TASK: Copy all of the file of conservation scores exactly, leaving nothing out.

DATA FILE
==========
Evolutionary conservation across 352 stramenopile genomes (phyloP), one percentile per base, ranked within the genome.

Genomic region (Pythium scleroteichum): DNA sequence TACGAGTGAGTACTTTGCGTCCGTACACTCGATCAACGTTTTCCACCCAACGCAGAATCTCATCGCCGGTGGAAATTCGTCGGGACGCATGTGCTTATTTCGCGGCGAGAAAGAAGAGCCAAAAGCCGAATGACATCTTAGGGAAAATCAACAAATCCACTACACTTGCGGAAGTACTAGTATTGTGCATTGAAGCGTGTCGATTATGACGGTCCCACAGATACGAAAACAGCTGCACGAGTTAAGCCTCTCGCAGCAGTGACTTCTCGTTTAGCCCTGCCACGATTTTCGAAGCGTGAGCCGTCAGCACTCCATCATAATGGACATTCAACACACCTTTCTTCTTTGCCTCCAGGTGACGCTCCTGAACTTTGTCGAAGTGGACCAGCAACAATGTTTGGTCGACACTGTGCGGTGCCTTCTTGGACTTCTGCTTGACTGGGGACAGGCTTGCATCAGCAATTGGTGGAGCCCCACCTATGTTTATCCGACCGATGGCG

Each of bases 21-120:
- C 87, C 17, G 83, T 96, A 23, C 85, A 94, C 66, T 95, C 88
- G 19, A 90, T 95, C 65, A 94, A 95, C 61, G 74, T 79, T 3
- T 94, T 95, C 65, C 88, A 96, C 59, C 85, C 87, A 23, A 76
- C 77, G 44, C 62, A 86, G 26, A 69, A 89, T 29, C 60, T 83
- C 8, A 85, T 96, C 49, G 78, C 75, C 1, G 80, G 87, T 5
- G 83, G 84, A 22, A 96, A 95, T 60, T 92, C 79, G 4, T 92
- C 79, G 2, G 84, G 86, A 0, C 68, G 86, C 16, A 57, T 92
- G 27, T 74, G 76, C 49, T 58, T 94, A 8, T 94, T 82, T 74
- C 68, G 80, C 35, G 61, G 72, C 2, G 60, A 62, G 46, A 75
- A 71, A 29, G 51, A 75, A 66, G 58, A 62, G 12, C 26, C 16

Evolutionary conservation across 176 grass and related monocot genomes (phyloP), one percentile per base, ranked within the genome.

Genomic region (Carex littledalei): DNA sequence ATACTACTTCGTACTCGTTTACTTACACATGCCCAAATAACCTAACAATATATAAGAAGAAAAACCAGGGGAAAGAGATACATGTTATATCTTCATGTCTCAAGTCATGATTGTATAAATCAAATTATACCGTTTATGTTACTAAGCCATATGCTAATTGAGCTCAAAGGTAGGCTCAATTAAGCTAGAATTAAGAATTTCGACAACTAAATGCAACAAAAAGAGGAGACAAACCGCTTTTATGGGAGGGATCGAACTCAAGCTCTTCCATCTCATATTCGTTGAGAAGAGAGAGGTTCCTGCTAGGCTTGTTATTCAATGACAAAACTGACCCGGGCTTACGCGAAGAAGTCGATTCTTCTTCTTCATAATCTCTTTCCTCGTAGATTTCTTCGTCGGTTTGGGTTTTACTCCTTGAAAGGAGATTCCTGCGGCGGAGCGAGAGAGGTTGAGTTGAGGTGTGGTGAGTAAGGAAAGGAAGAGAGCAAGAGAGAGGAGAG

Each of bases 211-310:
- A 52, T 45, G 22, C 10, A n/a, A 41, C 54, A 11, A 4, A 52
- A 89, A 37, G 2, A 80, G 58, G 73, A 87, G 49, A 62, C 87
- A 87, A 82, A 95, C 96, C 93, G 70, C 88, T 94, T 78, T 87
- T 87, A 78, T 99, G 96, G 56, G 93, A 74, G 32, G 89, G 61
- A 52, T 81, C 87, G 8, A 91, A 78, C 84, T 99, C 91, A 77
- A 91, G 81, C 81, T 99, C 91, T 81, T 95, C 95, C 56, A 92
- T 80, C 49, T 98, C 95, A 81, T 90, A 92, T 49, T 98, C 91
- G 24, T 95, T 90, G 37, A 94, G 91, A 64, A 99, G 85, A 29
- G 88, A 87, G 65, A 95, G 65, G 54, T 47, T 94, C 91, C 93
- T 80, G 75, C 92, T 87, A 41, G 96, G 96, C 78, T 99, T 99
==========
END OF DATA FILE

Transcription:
Evolutionary conservation across 352 stramenopile genomes (phyloP), one percentile per base, ranked within the genome.

Genomic region (Pythium scleroteichum): DNA sequence TACGAGTGAGTACTTTGCGTCCGTACACTCGATCAACGTTTTCCACCCAACGCAGAATCTCATCGCCGGTGGAAATTCGTCGGGACGCATGTGCTTATTTCGCGGCGAGAAAGAAGAGCCAAAAGCCGAATGACATCTTAGGGAAAATCAACAAATCCACTACACTTGCGGAAGTACTAGTATTGTGCATTGAAGCGTGTCGATTATGACGGTCCCACAGATACGAAAACAGCTGCACGAGTTAAGCCTCTCGCAGCAGTGACTTCTCGTTTAGCCCTGCCACGATTTTCGAAGCGTGAGCCGTCAGCACTCCATCATAATGGACATTCAACACACCTTTCTTCTTTGCCTCCAGGTGACGCTCCTGAACTTTGTCGAAGTGGACCAGCAACAATGTTTGGTCGACACTGTGCGGTGCCTTCTTGGACTTCTGCTTGACTGGGGACAGGCTTGCATCAGCAATTGGTGGAGCCCCACCTATGTTTATCCGACCGATGGCG

Each of bases 21-120:
- C 87, C 17, G 83, T 96, A 23, C 85, A 94, C 66, T 95, C 88
- G 19, A 90, T 95, C 65, A 94, A 95, C 61, G 74, T 79, T 3
- T 94, T 95, C 65, C 88, A 96, C 59, C 85, C 87, A 23, A 76
- C 77, G 44, C 62, A 86, G 26, A 69, A 89, T 29, C 60, T 83
- C 8, A 85, T 96, C 49, G 78, C 75, C 1, G 80, G 87, T 5
- G 83, G 84, A 22, A 96, A 95, T 60, T 92, C 79, G 4, T 92
- C 79, G 2, G 84, G 86, A 0, C 68, G 86, C 16, A 57, T 92
- G 27, T 74, G 76, C 49, T 58, T 94, A 8, T 94, T 82, T 74
- C 68, G 80, C 35, G 61, G 72, C 2, G 60, A 62, G 46, A 75
- A 71, A 29, G 51, A 75, A 66, G 58, A 62, G 12, C 26, C 16

Evolutionary conservation across 176 grass and related monocot genomes (phyloP), one percentile per base, ranked within the genome.

Genomic region (Carex littledalei): DNA sequence ATACTACTTCGTACTCGTTTACTTACACATGCCCAAATAACCTAACAATATATAAGAAGAAAAACCAGGGGAAAGAGATACATGTTATATCTTCATGTCTCAAGTCATGATTGTATAAATCAAATTATACCGTTTATGTTACTAAGCCATATGCTAATTGAGCTCAAAGGTAGGCTCAATTAAGCTAGAATTAAGAATTTCGACAACTAAATGCAACAAAAAGAGGAGACAAACCGCTTTTATGGGAGGGATCGAACTCAAGCTCTTCCATCTCATATTCGTTGAGAAGAGAGAGGTTCCTGCTAGGCTTGTTATTCAATGACAAAACTGACCCGGGCTTACGCGAAGAAGTCGATTCTTCTTCTTCATAATCTCTTTCCTCGTAGATTTCTTCGTCGGTTTGGGTTTTACTCCTTGAAAGGAGATTCCTGCGGCGGAGCGAGAGAGGTTGAGTTGAGGTGTGGTGAGTAAGGAAAGGAAGAGAGCAAGAGAGAGGAGAG

Each of bases 211-310:
- A 52, T 45, G 22, C 10, A n/a, A 41, C 54, A 11, A 4, A 52
- A 89, A 37, G 2, A 80, G 58, G 73, A 87, G 49, A 62, C 87
- A 87, A 82, A 95, C 96, C 93, G 70, C 88, T 94, T 78, T 87
- T 87, A 78, T 99, G 96, G 56, G 93, A 74, G 32, G 89, G 61
- A 52, T 81, C 87, G 8, A 91, A 78, C 84, T 99, C 91, A 77
- A 91, G 81, C 81, T 99, C 91, T 81, T 95, C 95, C 56, A 92
- T 80, C 49, T 98, C 95, A 81, T 90, A 92, T 49, T 98, C 91
- G 24, T 95, T 90, G 37, A 94, G 91, A 64, A 99, G 85, A 29
- G 88, A 87, G 65, A 95, G 65, G 54, T 47, T 94, C 91, C 93
- T 80, G 75, C 92, T 87, A 41, G 96, G 96, C 78, T 99, T 99